Bioinformatic methods

Bioinformatics analysis and integration of all data set into a model

For each next generation sequencing analysis, we are doing the following: quality check and cleaning of the reads with FastQC (1) and cutadapt (2) programs followed by alignment of the reads to TAIR 10 genome (https://www.arabidopsis.org/download/index-auto.jsp?dir=%2Fdownload_files%2FGenes%2FTAIR10_genome_release )

using TopHat2 (3) and Bowtie2 (4) for RNA-seq and edgeR (5) and/or DEseq2 (6) packages in R program for ChIP-seq.

Peak calling of ChIP-seq data are done using MACS2 (7) program and association of peaks to genes are done with BEDTools program (8).  Peak pattern are analyzed using deeptools 2.0 program (9). Statistically significant changes in peak pattern between the genotypes are analyzed using the edgeR package algorithm.

For visualization of the data we are using IGV (10).

For mRNA-seq:

To obtain a broad view on the differences between the transcripts profiles of two different samples, a Principal Component Analysis (PCA) is conducted

For example when we compered callus and Leaves mRNA-seq in three replicates preforming the PCA samples profiles could be clearly distinguished (see in the attached file)

To do Gene Ontology analysis we are using the BiNGO application on Cytoscape platform (11)

Constructing a model for epigenetics marks regulating transcriptional states.

Following the bioinformatics analysis we are generating tables with list of genes according to the questions that we are asking. Then we merged the data and extract the information we need.

For example we would like to know what genes harbor the H3K27me3 marks and are not expressed in WT callus, but in the emf2 mutant callus acquire H3K4me3 and are expressed.  For this set of genes there might be a competition between the PRC2 and the TrxG complexes on the binding site or that the marks itself can prevent the TrxG from setting the H3K4me3 mark.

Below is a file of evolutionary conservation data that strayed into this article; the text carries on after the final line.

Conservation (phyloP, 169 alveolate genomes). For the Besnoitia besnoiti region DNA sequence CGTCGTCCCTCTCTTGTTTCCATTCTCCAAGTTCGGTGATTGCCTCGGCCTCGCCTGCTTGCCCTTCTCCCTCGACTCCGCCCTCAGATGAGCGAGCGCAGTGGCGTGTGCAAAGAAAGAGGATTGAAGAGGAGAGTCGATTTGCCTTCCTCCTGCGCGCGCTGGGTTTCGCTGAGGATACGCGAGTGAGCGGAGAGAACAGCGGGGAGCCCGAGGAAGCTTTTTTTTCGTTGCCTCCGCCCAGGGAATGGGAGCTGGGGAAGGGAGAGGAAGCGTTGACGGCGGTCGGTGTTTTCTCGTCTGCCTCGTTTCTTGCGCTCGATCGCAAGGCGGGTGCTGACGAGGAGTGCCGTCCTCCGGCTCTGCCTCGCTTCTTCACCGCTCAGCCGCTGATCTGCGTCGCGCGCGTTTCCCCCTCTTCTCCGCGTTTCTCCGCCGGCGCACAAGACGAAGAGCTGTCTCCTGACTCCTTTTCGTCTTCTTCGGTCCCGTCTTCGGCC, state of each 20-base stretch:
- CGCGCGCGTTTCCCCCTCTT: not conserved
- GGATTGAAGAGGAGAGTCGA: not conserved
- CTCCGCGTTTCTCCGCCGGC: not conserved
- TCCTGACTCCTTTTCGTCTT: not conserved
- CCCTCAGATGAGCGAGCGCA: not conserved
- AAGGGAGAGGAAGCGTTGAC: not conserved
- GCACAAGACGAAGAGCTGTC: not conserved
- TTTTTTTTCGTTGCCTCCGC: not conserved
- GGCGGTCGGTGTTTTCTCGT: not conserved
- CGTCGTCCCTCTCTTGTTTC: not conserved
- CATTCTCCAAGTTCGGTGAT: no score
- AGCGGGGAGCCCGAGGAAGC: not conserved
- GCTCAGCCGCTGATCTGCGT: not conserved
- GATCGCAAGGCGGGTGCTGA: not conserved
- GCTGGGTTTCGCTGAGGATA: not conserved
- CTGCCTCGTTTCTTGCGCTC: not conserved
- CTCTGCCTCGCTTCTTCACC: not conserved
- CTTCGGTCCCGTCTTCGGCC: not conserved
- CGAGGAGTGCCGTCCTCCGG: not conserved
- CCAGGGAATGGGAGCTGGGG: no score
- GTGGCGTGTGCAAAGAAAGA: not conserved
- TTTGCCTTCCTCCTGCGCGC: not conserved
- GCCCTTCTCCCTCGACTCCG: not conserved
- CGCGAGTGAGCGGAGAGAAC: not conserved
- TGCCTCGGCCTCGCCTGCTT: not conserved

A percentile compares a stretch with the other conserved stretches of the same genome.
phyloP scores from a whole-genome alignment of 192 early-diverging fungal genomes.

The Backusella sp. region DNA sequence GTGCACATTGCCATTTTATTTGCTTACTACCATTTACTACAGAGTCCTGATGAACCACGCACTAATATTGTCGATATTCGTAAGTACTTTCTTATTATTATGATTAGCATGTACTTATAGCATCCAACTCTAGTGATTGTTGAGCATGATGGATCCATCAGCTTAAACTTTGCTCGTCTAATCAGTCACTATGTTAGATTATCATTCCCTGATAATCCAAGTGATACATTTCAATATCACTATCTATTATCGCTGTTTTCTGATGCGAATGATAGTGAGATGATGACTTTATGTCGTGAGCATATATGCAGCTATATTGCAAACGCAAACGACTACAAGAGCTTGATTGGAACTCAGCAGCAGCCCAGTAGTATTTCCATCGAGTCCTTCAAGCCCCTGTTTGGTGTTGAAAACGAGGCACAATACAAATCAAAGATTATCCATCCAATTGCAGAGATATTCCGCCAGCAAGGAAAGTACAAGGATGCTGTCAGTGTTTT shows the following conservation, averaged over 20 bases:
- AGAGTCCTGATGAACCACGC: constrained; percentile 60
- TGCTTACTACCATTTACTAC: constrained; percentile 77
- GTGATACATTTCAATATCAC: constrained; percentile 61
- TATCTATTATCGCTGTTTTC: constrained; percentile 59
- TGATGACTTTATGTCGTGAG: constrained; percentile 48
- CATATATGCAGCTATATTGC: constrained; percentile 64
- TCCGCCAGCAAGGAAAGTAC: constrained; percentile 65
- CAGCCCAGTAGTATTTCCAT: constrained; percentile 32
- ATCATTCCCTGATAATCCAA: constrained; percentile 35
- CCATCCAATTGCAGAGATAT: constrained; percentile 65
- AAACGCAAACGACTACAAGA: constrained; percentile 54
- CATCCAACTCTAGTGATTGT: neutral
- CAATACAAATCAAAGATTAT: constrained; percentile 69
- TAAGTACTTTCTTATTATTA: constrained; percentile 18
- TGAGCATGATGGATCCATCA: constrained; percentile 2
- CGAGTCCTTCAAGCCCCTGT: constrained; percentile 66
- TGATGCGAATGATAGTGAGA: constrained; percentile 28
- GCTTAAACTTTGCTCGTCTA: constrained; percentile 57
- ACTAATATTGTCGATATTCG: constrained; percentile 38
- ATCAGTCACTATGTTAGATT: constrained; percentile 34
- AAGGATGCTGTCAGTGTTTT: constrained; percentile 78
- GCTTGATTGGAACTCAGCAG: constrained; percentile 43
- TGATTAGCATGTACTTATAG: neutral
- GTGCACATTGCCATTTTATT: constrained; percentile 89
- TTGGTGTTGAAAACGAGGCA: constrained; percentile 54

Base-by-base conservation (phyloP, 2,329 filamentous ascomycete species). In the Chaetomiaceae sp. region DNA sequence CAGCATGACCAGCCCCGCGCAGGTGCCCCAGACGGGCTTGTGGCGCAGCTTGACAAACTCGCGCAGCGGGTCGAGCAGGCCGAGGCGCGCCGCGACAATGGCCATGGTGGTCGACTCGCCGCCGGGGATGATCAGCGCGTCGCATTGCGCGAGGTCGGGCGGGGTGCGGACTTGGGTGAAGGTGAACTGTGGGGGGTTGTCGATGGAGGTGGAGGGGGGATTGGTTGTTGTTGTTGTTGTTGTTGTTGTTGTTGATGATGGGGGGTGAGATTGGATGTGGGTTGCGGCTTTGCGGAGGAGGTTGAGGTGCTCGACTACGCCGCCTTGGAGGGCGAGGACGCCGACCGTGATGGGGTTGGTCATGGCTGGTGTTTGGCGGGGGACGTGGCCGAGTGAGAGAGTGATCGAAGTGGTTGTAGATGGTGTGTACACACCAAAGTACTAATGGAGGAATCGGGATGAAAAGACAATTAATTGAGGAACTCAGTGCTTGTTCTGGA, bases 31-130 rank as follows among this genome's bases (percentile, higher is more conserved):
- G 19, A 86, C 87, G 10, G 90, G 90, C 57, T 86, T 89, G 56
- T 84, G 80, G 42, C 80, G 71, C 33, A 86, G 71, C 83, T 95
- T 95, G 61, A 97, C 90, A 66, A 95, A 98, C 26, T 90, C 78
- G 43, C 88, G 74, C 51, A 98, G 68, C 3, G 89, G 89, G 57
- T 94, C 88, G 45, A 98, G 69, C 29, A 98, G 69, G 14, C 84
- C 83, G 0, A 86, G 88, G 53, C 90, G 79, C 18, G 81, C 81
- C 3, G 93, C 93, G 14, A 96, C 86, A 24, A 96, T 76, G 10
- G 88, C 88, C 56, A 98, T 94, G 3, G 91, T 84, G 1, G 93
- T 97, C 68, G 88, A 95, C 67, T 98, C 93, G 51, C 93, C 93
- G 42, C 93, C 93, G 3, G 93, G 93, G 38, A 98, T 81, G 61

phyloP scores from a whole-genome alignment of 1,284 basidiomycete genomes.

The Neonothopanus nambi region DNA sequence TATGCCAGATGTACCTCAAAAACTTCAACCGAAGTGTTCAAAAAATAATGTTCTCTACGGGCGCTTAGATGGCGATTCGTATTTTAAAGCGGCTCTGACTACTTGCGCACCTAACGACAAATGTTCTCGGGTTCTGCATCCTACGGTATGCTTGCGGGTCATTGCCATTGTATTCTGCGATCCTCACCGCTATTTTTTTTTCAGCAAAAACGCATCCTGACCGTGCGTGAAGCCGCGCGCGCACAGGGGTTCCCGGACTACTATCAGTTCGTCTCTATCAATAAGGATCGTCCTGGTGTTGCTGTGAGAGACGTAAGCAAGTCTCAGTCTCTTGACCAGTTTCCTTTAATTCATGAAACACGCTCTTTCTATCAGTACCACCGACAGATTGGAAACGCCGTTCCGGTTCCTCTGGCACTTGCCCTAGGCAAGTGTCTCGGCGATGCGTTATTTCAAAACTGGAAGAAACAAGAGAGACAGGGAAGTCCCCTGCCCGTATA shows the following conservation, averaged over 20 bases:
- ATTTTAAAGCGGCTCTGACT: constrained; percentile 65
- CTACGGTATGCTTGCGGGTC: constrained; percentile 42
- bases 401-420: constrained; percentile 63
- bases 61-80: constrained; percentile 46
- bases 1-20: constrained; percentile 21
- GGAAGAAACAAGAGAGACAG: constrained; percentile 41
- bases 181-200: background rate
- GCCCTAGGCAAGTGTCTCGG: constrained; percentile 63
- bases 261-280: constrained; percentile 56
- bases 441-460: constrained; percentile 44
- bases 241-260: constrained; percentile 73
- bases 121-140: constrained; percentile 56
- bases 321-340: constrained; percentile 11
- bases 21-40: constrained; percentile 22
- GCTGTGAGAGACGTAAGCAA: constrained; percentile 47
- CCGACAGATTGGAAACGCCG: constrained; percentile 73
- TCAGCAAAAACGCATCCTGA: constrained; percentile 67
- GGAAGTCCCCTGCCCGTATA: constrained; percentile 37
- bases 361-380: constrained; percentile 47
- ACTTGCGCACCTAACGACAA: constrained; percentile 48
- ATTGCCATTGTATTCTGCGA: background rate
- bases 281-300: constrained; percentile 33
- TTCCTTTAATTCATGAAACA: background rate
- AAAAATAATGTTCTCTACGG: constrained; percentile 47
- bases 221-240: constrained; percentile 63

We are making the following lists:

1. All genes marked by H3K27me3 in WT callus

2. All silenced genes in WT callus

3. All the expressed genes in the emf2 mutant callus

4. All the genes marked with H3K4me3 in the emf2 mutant callus

Then we combine table 1 and 2 and extract the genes appeared in both: having the mark and are silenced

Next we combine table 3 and 4 and extract the genes appeared in both: having the mark and are expressed

Next we combine the two lists to extract the genes that in WT are marked by H3K27me3 and silenced and in the emf2 are marked by H3K4me3 and are expressed

As soon as we will have the genome wide binding sits for EMF2 in WT callus and in the TrxG triple mutant callus as well as the binding sites for the TrxGs in WT and in the emf2 mutant we can conclude on the competition and the interaction between the two  complexes and between the complexes and the opposing marks.

 References:

 1.            Andrews, S., FastQC: a quality control tool for high throughput sequence data. http://www.bioinformatics.babraham.ac.uk/projects/fastqc, 2010.

2.            Marcel, M., Cutadapt removes adapter sequences from high-throughput sequencing reads. EMBnet.journal, 2011. 17(1): p. 10-12.

3.            Kim, D., et al., TopHat2: accurate alignment of transcriptomes in the presence of insertions, deletions and gene fusions. Genome Biology  2013. 14(4)

4.            Langmead, B. and S.L. Salzberg, Fast gapped-read alignment with Bowtie 2. Nature Methods, . 9(4): p. 357-U54

5.            Robinson, M.D., D.J. McCarthy, and G.K. Smyth, edgeR: a Bioconductor package for differential expression analysis of digital gene expression data. Bioinformatics, 2010. 26(1): p. 139-140.

6.         Love, M.I., W. Huber, and S. Anders, Moderated estimation of fold change and dispersion for RNA-seq data with DESeq2. Genome Biology, 2014. 15(12).

7.         Zhang, Y., et al., Model-based Analysis of ChIP-Seq (MACS). Genome Biology, 2008. 9(9)

8.         Quinlan, A.R. and I.M. Hall, BEDTools: a flexible suite of utilities for comparing genomic features. Bioinformatics, 2010. 26(6): p. 841-842.

9.         Ramirez, F., et al., deepTools2: a next generation web server for deep-sequencing data analysis. Nucleic Acids Research, 2016. 44(W1): p. W160-W165.

10.       Thorvaldsdottir, H., J.T. Robinson, and J.P. Mesirov, Integrative Genomics Viewer (IGV): high-performance genomics data visualization and exploration. Briefings in Bioinformatics, 2013. 14(2): p. 178-192.

11.         Maere S, Heymans K, Kuiper M. BiNGO: a Cytoscape plugin to assess overrepresentation of gene ontology categories in biological networks. Bioinformatics, 2005. 21(16):p.3448-9

 

 

 

 

 

 

 

 

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